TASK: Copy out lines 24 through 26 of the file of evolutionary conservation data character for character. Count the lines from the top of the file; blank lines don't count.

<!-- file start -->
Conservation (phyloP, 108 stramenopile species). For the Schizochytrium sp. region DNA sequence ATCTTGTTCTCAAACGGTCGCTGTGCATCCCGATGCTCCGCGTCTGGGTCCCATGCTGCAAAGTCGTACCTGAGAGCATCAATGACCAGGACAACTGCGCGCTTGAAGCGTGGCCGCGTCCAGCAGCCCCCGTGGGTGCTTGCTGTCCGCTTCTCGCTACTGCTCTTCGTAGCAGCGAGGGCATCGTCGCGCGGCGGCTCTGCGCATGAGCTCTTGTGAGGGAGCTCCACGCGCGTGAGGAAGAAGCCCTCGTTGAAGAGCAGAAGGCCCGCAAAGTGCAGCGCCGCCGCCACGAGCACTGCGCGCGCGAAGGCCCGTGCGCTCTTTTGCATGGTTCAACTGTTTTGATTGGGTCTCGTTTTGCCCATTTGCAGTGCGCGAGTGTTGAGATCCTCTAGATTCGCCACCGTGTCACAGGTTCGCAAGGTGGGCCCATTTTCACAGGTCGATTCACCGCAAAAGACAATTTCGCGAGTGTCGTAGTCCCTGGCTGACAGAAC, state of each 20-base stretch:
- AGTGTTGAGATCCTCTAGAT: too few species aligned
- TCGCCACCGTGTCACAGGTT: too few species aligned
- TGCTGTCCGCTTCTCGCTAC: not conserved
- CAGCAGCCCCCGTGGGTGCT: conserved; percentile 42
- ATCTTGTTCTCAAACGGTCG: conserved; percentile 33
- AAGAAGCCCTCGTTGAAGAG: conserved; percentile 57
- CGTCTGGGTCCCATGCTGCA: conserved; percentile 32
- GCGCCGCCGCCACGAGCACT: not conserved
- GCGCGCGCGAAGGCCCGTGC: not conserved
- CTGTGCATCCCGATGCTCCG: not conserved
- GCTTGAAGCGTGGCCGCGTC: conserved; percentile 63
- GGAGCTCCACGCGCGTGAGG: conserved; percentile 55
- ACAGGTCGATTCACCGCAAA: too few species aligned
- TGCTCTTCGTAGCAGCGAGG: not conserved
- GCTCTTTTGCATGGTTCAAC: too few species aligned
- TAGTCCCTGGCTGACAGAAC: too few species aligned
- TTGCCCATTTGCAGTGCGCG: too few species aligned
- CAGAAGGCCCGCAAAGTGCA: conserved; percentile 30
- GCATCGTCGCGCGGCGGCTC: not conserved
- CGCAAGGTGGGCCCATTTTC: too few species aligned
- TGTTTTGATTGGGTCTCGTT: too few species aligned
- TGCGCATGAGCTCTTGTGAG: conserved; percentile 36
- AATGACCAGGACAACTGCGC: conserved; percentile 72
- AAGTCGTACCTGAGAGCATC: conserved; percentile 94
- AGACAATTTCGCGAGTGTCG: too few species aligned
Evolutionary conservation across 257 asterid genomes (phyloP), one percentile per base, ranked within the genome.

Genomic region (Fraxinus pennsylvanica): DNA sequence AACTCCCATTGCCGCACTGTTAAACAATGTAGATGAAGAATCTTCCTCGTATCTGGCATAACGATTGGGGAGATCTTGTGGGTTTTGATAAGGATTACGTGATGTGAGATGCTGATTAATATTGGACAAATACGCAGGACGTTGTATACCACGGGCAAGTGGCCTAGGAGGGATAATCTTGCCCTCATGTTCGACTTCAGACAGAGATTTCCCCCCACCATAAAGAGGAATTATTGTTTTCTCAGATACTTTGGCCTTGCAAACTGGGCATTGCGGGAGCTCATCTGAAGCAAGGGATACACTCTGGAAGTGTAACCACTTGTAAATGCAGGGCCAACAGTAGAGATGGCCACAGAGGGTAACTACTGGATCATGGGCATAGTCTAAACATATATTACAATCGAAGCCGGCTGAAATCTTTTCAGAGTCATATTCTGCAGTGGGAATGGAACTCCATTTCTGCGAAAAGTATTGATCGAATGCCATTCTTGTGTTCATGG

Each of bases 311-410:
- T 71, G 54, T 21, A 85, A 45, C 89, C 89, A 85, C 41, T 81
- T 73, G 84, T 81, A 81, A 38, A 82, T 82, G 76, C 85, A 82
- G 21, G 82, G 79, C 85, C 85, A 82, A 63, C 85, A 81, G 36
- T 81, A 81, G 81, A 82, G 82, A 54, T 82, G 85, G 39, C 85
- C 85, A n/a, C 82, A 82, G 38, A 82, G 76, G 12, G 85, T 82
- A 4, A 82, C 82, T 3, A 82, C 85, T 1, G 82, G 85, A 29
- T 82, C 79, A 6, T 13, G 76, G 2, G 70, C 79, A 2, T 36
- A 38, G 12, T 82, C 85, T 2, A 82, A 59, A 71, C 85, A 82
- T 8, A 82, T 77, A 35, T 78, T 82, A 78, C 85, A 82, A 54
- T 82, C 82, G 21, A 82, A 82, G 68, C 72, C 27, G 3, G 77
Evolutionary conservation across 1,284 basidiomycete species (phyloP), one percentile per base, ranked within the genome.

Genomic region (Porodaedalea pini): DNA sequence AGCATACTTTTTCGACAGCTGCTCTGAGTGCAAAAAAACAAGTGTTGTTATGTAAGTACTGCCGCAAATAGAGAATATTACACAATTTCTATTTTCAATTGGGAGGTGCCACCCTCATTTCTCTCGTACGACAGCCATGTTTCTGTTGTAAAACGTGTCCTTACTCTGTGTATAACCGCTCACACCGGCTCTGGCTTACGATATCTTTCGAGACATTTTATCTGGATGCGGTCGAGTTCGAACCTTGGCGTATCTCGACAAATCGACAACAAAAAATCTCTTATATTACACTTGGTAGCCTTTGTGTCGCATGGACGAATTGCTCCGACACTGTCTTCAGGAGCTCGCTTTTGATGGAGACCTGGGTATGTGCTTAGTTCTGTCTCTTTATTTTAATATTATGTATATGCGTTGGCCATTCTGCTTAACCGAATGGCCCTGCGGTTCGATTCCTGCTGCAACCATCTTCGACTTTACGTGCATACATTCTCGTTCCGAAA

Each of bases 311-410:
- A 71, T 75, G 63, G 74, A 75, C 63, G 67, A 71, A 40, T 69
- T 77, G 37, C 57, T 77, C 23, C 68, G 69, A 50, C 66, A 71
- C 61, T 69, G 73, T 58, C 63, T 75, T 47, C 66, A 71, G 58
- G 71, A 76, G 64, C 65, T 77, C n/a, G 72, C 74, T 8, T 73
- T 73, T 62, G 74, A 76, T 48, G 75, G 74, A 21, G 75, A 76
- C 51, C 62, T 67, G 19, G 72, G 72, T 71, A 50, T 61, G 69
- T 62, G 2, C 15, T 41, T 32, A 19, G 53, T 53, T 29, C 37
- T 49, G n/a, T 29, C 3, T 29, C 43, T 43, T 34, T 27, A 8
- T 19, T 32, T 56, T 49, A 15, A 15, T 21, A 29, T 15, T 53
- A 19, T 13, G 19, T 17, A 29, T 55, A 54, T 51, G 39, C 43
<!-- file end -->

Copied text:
- AATGACCAGGACAACTGCGC: conserved; percentile 72
- AAGTCGTACCTGAGAGCATC: conserved; percentile 94
- AGACAATTTCGCGAGTGTCG: too few species aligned